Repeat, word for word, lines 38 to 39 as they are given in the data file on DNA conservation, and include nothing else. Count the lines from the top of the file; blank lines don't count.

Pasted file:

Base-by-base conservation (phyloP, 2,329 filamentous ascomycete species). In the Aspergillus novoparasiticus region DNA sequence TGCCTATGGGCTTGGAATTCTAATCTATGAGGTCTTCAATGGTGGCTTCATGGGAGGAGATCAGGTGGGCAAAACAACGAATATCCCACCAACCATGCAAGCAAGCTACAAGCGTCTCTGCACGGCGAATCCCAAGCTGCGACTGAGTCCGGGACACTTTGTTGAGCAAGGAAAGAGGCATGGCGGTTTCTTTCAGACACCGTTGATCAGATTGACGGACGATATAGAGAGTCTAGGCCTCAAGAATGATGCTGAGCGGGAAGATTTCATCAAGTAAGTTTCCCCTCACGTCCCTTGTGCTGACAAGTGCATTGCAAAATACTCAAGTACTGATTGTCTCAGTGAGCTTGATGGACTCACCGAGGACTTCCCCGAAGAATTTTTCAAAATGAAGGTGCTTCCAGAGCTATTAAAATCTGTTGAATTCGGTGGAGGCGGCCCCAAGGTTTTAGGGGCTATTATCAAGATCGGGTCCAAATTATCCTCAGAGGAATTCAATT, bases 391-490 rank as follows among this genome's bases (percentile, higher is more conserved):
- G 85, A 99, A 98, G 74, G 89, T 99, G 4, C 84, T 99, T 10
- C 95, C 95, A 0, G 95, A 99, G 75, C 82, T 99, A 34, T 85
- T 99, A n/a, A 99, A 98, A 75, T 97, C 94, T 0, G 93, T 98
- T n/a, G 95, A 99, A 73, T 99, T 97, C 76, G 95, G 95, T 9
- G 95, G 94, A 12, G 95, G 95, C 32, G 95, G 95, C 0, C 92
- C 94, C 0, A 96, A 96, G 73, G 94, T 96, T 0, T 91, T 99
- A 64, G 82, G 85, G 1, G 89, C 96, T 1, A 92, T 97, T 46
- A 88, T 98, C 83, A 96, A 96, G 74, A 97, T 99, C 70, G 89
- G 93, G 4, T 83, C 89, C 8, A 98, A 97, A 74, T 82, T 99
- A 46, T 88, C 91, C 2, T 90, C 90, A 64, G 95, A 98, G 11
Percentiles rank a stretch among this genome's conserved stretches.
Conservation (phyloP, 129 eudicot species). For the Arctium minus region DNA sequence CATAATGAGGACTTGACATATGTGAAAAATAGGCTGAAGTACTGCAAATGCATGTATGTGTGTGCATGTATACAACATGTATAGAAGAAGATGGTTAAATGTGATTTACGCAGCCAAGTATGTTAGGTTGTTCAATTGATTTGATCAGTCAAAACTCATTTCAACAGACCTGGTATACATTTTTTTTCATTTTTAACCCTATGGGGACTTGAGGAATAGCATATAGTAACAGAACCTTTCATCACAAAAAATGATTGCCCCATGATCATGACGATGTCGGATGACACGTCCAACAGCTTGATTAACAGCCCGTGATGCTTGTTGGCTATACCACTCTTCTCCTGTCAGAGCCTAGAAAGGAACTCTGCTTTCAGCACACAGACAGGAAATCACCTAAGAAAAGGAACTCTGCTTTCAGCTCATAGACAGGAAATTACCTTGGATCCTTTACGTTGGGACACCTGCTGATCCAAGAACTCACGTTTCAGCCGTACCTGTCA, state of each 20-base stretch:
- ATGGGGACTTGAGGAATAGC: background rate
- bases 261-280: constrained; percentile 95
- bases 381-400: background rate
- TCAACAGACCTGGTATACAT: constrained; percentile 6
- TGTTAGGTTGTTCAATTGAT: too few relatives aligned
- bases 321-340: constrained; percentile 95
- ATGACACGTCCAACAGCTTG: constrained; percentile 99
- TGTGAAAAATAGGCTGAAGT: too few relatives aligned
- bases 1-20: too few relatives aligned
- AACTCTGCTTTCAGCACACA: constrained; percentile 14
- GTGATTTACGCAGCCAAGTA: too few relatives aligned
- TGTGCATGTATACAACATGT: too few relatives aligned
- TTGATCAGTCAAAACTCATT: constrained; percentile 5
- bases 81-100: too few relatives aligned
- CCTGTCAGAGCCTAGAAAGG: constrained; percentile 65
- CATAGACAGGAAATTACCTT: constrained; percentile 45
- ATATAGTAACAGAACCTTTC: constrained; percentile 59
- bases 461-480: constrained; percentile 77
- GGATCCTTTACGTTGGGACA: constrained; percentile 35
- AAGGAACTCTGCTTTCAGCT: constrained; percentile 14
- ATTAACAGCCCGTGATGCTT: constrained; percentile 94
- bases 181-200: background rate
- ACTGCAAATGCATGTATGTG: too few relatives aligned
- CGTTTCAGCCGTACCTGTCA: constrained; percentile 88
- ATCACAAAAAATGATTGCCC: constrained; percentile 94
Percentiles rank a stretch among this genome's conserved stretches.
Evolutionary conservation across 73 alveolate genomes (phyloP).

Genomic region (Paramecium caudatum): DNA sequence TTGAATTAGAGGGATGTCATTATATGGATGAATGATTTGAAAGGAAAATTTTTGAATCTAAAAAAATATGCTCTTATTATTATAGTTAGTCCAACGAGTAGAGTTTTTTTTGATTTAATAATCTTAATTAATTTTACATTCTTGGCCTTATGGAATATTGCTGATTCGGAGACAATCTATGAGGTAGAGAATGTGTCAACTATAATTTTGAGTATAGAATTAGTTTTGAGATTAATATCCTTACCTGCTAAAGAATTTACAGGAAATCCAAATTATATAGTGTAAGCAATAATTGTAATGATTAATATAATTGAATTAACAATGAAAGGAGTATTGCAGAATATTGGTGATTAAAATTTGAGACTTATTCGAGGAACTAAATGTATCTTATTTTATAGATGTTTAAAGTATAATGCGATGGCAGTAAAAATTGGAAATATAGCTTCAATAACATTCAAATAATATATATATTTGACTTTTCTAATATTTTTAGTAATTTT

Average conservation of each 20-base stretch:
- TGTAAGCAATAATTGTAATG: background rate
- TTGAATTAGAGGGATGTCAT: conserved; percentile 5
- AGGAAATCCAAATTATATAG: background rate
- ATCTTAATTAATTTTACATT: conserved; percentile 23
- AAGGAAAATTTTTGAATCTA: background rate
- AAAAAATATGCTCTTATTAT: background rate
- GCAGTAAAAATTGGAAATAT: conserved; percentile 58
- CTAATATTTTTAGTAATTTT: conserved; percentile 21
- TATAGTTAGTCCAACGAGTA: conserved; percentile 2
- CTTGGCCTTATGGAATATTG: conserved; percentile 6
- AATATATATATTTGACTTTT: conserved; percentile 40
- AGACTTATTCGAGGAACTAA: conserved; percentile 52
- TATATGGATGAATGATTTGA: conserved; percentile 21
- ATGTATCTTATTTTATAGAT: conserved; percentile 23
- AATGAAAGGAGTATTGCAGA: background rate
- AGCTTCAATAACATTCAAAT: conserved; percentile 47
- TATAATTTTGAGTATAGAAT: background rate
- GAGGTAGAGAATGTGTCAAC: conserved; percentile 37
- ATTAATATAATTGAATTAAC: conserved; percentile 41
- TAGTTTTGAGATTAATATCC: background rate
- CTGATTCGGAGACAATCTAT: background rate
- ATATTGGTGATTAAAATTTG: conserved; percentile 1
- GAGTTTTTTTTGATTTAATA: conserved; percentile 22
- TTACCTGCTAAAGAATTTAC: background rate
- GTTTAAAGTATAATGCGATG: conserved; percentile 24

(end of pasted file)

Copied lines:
- ATCACAAAAAATGATTGCCC: constrained; percentile 94
Percentiles rank a stretch among this genome's conserved stretches.